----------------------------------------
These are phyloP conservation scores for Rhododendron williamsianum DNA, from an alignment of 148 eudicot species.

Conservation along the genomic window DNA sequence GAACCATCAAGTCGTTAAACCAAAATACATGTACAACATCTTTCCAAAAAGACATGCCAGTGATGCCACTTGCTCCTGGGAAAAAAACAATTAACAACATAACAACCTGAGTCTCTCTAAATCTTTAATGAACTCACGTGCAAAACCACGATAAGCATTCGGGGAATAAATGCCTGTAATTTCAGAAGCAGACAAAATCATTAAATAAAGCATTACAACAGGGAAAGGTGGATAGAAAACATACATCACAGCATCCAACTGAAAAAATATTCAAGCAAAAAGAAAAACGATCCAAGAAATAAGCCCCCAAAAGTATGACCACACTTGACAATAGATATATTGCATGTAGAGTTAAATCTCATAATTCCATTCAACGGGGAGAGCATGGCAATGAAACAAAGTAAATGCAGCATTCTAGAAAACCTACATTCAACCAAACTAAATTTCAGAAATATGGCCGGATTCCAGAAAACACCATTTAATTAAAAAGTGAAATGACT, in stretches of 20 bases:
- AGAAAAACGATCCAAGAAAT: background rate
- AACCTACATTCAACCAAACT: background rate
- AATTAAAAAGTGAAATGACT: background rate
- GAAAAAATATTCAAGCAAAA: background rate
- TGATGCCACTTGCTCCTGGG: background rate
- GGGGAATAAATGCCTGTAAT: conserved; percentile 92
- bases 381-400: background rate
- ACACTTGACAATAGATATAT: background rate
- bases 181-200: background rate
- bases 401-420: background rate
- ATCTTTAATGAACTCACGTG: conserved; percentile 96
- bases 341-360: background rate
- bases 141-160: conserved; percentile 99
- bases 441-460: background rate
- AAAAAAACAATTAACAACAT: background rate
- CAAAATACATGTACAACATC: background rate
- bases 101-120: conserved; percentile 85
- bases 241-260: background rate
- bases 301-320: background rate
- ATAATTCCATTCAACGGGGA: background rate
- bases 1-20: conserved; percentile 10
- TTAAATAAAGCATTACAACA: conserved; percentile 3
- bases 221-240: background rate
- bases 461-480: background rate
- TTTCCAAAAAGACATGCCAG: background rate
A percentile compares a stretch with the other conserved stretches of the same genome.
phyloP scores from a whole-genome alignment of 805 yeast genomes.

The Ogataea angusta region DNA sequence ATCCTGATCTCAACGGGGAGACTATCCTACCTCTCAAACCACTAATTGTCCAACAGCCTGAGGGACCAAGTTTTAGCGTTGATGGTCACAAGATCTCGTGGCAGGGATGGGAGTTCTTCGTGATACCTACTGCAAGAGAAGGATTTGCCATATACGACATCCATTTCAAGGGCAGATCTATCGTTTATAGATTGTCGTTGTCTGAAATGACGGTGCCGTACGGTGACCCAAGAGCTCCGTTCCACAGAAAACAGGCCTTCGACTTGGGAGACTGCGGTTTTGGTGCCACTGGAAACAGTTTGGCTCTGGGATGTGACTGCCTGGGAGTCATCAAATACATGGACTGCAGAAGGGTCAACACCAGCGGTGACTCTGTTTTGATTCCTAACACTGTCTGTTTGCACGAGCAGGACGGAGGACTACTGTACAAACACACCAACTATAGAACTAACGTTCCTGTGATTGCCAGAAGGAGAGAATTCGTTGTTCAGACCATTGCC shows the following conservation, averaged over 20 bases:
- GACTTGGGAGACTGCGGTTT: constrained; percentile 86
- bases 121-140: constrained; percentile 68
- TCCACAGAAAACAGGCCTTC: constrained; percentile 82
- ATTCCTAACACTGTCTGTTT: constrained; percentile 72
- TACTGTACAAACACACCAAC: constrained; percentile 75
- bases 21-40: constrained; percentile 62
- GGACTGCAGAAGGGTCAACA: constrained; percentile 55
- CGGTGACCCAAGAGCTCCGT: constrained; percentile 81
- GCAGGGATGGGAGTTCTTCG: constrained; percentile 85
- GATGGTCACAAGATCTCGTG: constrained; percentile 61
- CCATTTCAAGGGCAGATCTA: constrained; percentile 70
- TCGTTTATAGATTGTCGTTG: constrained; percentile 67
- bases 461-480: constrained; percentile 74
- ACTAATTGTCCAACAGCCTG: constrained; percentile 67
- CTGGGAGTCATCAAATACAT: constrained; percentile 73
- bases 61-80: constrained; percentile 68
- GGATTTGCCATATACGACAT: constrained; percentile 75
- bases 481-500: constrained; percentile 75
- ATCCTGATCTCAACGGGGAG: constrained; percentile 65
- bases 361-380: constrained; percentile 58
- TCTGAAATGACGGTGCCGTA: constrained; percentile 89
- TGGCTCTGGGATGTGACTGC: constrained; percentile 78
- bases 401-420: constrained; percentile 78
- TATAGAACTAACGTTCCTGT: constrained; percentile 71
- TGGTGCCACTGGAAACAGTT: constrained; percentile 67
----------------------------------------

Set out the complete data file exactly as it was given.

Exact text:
These are phyloP conservation scores for Rhododendron williamsianum DNA, from an alignment of 148 eudicot species.

Conservation along the genomic window DNA sequence GAACCATCAAGTCGTTAAACCAAAATACATGTACAACATCTTTCCAAAAAGACATGCCAGTGATGCCACTTGCTCCTGGGAAAAAAACAATTAACAACATAACAACCTGAGTCTCTCTAAATCTTTAATGAACTCACGTGCAAAACCACGATAAGCATTCGGGGAATAAATGCCTGTAATTTCAGAAGCAGACAAAATCATTAAATAAAGCATTACAACAGGGAAAGGTGGATAGAAAACATACATCACAGCATCCAACTGAAAAAATATTCAAGCAAAAAGAAAAACGATCCAAGAAATAAGCCCCCAAAAGTATGACCACACTTGACAATAGATATATTGCATGTAGAGTTAAATCTCATAATTCCATTCAACGGGGAGAGCATGGCAATGAAACAAAGTAAATGCAGCATTCTAGAAAACCTACATTCAACCAAACTAAATTTCAGAAATATGGCCGGATTCCAGAAAACACCATTTAATTAAAAAGTGAAATGACT, in stretches of 20 bases:
- AGAAAAACGATCCAAGAAAT: background rate
- AACCTACATTCAACCAAACT: background rate
- AATTAAAAAGTGAAATGACT: background rate
- GAAAAAATATTCAAGCAAAA: background rate
- TGATGCCACTTGCTCCTGGG: background rate
- GGGGAATAAATGCCTGTAAT: conserved; percentile 92
- bases 381-400: background rate
- ACACTTGACAATAGATATAT: background rate
- bases 181-200: background rate
- bases 401-420: background rate
- ATCTTTAATGAACTCACGTG: conserved; percentile 96
- bases 341-360: background rate
- bases 141-160: conserved; percentile 99
- bases 441-460: background rate
- AAAAAAACAATTAACAACAT: background rate
- CAAAATACATGTACAACATC: background rate
- bases 101-120: conserved; percentile 85
- bases 241-260: background rate
- bases 301-320: background rate
- ATAATTCCATTCAACGGGGA: background rate
- bases 1-20: conserved; percentile 10
- TTAAATAAAGCATTACAACA: conserved; percentile 3
- bases 221-240: background rate
- bases 461-480: background rate
- TTTCCAAAAAGACATGCCAG: background rate
A percentile compares a stretch with the other conserved stretches of the same genome.
phyloP scores from a whole-genome alignment of 805 yeast genomes.

The Ogataea angusta region DNA sequence ATCCTGATCTCAACGGGGAGACTATCCTACCTCTCAAACCACTAATTGTCCAACAGCCTGAGGGACCAAGTTTTAGCGTTGATGGTCACAAGATCTCGTGGCAGGGATGGGAGTTCTTCGTGATACCTACTGCAAGAGAAGGATTTGCCATATACGACATCCATTTCAAGGGCAGATCTATCGTTTATAGATTGTCGTTGTCTGAAATGACGGTGCCGTACGGTGACCCAAGAGCTCCGTTCCACAGAAAACAGGCCTTCGACTTGGGAGACTGCGGTTTTGGTGCCACTGGAAACAGTTTGGCTCTGGGATGTGACTGCCTGGGAGTCATCAAATACATGGACTGCAGAAGGGTCAACACCAGCGGTGACTCTGTTTTGATTCCTAACACTGTCTGTTTGCACGAGCAGGACGGAGGACTACTGTACAAACACACCAACTATAGAACTAACGTTCCTGTGATTGCCAGAAGGAGAGAATTCGTTGTTCAGACCATTGCC shows the following conservation, averaged over 20 bases:
- GACTTGGGAGACTGCGGTTT: constrained; percentile 86
- bases 121-140: constrained; percentile 68
- TCCACAGAAAACAGGCCTTC: constrained; percentile 82
- ATTCCTAACACTGTCTGTTT: constrained; percentile 72
- TACTGTACAAACACACCAAC: constrained; percentile 75
- bases 21-40: constrained; percentile 62
- GGACTGCAGAAGGGTCAACA: constrained; percentile 55
- CGGTGACCCAAGAGCTCCGT: constrained; percentile 81
- GCAGGGATGGGAGTTCTTCG: constrained; percentile 85
- GATGGTCACAAGATCTCGTG: constrained; percentile 61
- CCATTTCAAGGGCAGATCTA: constrained; percentile 70
- TCGTTTATAGATTGTCGTTG: constrained; percentile 67
- bases 461-480: constrained; percentile 74
- ACTAATTGTCCAACAGCCTG: constrained; percentile 67
- CTGGGAGTCATCAAATACAT: constrained; percentile 73
- bases 61-80: constrained; percentile 68
- GGATTTGCCATATACGACAT: constrained; percentile 75
- bases 481-500: constrained; percentile 75
- ATCCTGATCTCAACGGGGAG: constrained; percentile 65
- bases 361-380: constrained; percentile 58
- TCTGAAATGACGGTGCCGTA: constrained; percentile 89
- TGGCTCTGGGATGTGACTGC: constrained; percentile 78
- bases 401-420: constrained; percentile 78
- TATAGAACTAACGTTCCTGT: constrained; percentile 71
- TGGTGCCACTGGAAACAGTT: constrained; percentile 67